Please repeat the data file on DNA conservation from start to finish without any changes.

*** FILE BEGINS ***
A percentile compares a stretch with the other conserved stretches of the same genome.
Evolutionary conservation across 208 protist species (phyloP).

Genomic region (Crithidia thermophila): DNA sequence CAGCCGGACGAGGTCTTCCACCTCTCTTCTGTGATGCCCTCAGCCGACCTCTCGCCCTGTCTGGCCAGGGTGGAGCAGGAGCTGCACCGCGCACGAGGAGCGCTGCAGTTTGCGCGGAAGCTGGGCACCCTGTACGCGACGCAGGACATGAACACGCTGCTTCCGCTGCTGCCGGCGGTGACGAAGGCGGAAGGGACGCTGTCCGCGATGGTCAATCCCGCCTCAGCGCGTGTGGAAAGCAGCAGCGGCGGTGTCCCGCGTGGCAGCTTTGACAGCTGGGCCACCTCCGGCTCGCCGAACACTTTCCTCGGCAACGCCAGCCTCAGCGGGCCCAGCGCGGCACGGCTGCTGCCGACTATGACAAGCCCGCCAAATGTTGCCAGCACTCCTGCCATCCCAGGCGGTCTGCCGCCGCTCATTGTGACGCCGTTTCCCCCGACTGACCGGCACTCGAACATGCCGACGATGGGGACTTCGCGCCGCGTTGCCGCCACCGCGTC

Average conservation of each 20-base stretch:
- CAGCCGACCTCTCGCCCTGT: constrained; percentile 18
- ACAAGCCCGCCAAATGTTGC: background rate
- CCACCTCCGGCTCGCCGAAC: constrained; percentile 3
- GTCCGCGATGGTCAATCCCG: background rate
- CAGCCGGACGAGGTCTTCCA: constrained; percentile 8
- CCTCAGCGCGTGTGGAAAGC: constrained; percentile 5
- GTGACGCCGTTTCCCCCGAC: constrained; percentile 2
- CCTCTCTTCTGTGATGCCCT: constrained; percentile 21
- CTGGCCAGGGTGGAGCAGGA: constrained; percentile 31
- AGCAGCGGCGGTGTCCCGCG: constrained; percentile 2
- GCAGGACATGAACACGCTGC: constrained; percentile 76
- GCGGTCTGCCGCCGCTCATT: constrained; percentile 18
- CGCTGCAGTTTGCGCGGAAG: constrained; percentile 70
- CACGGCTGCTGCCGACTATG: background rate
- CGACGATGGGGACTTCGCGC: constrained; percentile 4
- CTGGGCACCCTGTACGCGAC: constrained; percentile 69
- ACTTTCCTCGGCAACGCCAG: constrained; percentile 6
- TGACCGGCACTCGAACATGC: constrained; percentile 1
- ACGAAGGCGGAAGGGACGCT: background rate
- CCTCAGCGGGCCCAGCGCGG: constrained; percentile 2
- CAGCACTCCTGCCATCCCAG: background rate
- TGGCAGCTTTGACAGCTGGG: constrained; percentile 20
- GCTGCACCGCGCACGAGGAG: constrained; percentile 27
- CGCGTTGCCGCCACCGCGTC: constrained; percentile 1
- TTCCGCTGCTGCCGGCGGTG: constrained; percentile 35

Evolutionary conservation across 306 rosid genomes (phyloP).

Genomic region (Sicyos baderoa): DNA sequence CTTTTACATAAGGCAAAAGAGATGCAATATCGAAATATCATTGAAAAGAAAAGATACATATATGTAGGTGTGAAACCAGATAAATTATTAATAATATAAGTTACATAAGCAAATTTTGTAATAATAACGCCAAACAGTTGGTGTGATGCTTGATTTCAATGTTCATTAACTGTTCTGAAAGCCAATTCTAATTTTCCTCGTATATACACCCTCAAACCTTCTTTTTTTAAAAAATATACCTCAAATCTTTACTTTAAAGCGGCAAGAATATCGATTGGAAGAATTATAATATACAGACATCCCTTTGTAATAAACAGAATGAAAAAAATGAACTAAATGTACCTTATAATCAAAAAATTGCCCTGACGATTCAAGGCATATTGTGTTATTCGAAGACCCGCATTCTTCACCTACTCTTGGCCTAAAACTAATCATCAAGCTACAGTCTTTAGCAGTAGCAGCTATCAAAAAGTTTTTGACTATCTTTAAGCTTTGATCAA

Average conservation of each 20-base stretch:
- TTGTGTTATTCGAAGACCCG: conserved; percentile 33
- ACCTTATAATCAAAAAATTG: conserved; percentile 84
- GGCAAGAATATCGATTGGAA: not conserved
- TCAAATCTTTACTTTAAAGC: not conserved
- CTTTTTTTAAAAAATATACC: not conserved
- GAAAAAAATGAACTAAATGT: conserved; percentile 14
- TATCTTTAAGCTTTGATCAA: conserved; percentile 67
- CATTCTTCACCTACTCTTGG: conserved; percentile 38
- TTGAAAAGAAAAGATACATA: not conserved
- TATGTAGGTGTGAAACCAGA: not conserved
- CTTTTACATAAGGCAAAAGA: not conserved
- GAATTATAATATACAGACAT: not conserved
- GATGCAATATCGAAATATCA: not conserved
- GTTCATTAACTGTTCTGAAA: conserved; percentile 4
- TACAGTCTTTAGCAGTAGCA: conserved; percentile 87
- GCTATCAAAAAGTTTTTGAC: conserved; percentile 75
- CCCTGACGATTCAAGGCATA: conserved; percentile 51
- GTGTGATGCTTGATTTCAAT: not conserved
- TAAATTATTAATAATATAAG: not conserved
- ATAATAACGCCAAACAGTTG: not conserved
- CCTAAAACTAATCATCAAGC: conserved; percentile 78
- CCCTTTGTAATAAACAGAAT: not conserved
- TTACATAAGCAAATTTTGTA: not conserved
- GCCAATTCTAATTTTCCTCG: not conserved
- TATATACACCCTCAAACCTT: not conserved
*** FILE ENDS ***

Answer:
A percentile compares a stretch with the other conserved stretches of the same genome.
Evolutionary conservation across 208 protist species (phyloP).

Genomic region (Crithidia thermophila): DNA sequence CAGCCGGACGAGGTCTTCCACCTCTCTTCTGTGATGCCCTCAGCCGACCTCTCGCCCTGTCTGGCCAGGGTGGAGCAGGAGCTGCACCGCGCACGAGGAGCGCTGCAGTTTGCGCGGAAGCTGGGCACCCTGTACGCGACGCAGGACATGAACACGCTGCTTCCGCTGCTGCCGGCGGTGACGAAGGCGGAAGGGACGCTGTCCGCGATGGTCAATCCCGCCTCAGCGCGTGTGGAAAGCAGCAGCGGCGGTGTCCCGCGTGGCAGCTTTGACAGCTGGGCCACCTCCGGCTCGCCGAACACTTTCCTCGGCAACGCCAGCCTCAGCGGGCCCAGCGCGGCACGGCTGCTGCCGACTATGACAAGCCCGCCAAATGTTGCCAGCACTCCTGCCATCCCAGGCGGTCTGCCGCCGCTCATTGTGACGCCGTTTCCCCCGACTGACCGGCACTCGAACATGCCGACGATGGGGACTTCGCGCCGCGTTGCCGCCACCGCGTC

Average conservation of each 20-base stretch:
- CAGCCGACCTCTCGCCCTGT: constrained; percentile 18
- ACAAGCCCGCCAAATGTTGC: background rate
- CCACCTCCGGCTCGCCGAAC: constrained; percentile 3
- GTCCGCGATGGTCAATCCCG: background rate
- CAGCCGGACGAGGTCTTCCA: constrained; percentile 8
- CCTCAGCGCGTGTGGAAAGC: constrained; percentile 5
- GTGACGCCGTTTCCCCCGAC: constrained; percentile 2
- CCTCTCTTCTGTGATGCCCT: constrained; percentile 21
- CTGGCCAGGGTGGAGCAGGA: constrained; percentile 31
- AGCAGCGGCGGTGTCCCGCG: constrained; percentile 2
- GCAGGACATGAACACGCTGC: constrained; percentile 76
- GCGGTCTGCCGCCGCTCATT: constrained; percentile 18
- CGCTGCAGTTTGCGCGGAAG: constrained; percentile 70
- CACGGCTGCTGCCGACTATG: background rate
- CGACGATGGGGACTTCGCGC: constrained; percentile 4
- CTGGGCACCCTGTACGCGAC: constrained; percentile 69
- ACTTTCCTCGGCAACGCCAG: constrained; percentile 6
- TGACCGGCACTCGAACATGC: constrained; percentile 1
- ACGAAGGCGGAAGGGACGCT: background rate
- CCTCAGCGGGCCCAGCGCGG: constrained; percentile 2
- CAGCACTCCTGCCATCCCAG: background rate
- TGGCAGCTTTGACAGCTGGG: constrained; percentile 20
- GCTGCACCGCGCACGAGGAG: constrained; percentile 27
- CGCGTTGCCGCCACCGCGTC: constrained; percentile 1
- TTCCGCTGCTGCCGGCGGTG: constrained; percentile 35

Evolutionary conservation across 306 rosid genomes (phyloP).

Genomic region (Sicyos baderoa): DNA sequence CTTTTACATAAGGCAAAAGAGATGCAATATCGAAATATCATTGAAAAGAAAAGATACATATATGTAGGTGTGAAACCAGATAAATTATTAATAATATAAGTTACATAAGCAAATTTTGTAATAATAACGCCAAACAGTTGGTGTGATGCTTGATTTCAATGTTCATTAACTGTTCTGAAAGCCAATTCTAATTTTCCTCGTATATACACCCTCAAACCTTCTTTTTTTAAAAAATATACCTCAAATCTTTACTTTAAAGCGGCAAGAATATCGATTGGAAGAATTATAATATACAGACATCCCTTTGTAATAAACAGAATGAAAAAAATGAACTAAATGTACCTTATAATCAAAAAATTGCCCTGACGATTCAAGGCATATTGTGTTATTCGAAGACCCGCATTCTTCACCTACTCTTGGCCTAAAACTAATCATCAAGCTACAGTCTTTAGCAGTAGCAGCTATCAAAAAGTTTTTGACTATCTTTAAGCTTTGATCAA

Average conservation of each 20-base stretch:
- TTGTGTTATTCGAAGACCCG: conserved; percentile 33
- ACCTTATAATCAAAAAATTG: conserved; percentile 84
- GGCAAGAATATCGATTGGAA: not conserved
- TCAAATCTTTACTTTAAAGC: not conserved
- CTTTTTTTAAAAAATATACC: not conserved
- GAAAAAAATGAACTAAATGT: conserved; percentile 14
- TATCTTTAAGCTTTGATCAA: conserved; percentile 67
- CATTCTTCACCTACTCTTGG: conserved; percentile 38
- TTGAAAAGAAAAGATACATA: not conserved
- TATGTAGGTGTGAAACCAGA: not conserved
- CTTTTACATAAGGCAAAAGA: not conserved
- GAATTATAATATACAGACAT: not conserved
- GATGCAATATCGAAATATCA: not conserved
- GTTCATTAACTGTTCTGAAA: conserved; percentile 4
- TACAGTCTTTAGCAGTAGCA: conserved; percentile 87
- GCTATCAAAAAGTTTTTGAC: conserved; percentile 75
- CCCTGACGATTCAAGGCATA: conserved; percentile 51
- GTGTGATGCTTGATTTCAAT: not conserved
- TAAATTATTAATAATATAAG: not conserved
- ATAATAACGCCAAACAGTTG: not conserved
- CCTAAAACTAATCATCAAGC: conserved; percentile 78
- CCCTTTGTAATAAACAGAAT: not conserved
- TTACATAAGCAAATTTTGTA: not conserved
- GCCAATTCTAATTTTCCTCG: not conserved
- TATATACACCCTCAAACCTT: not conserved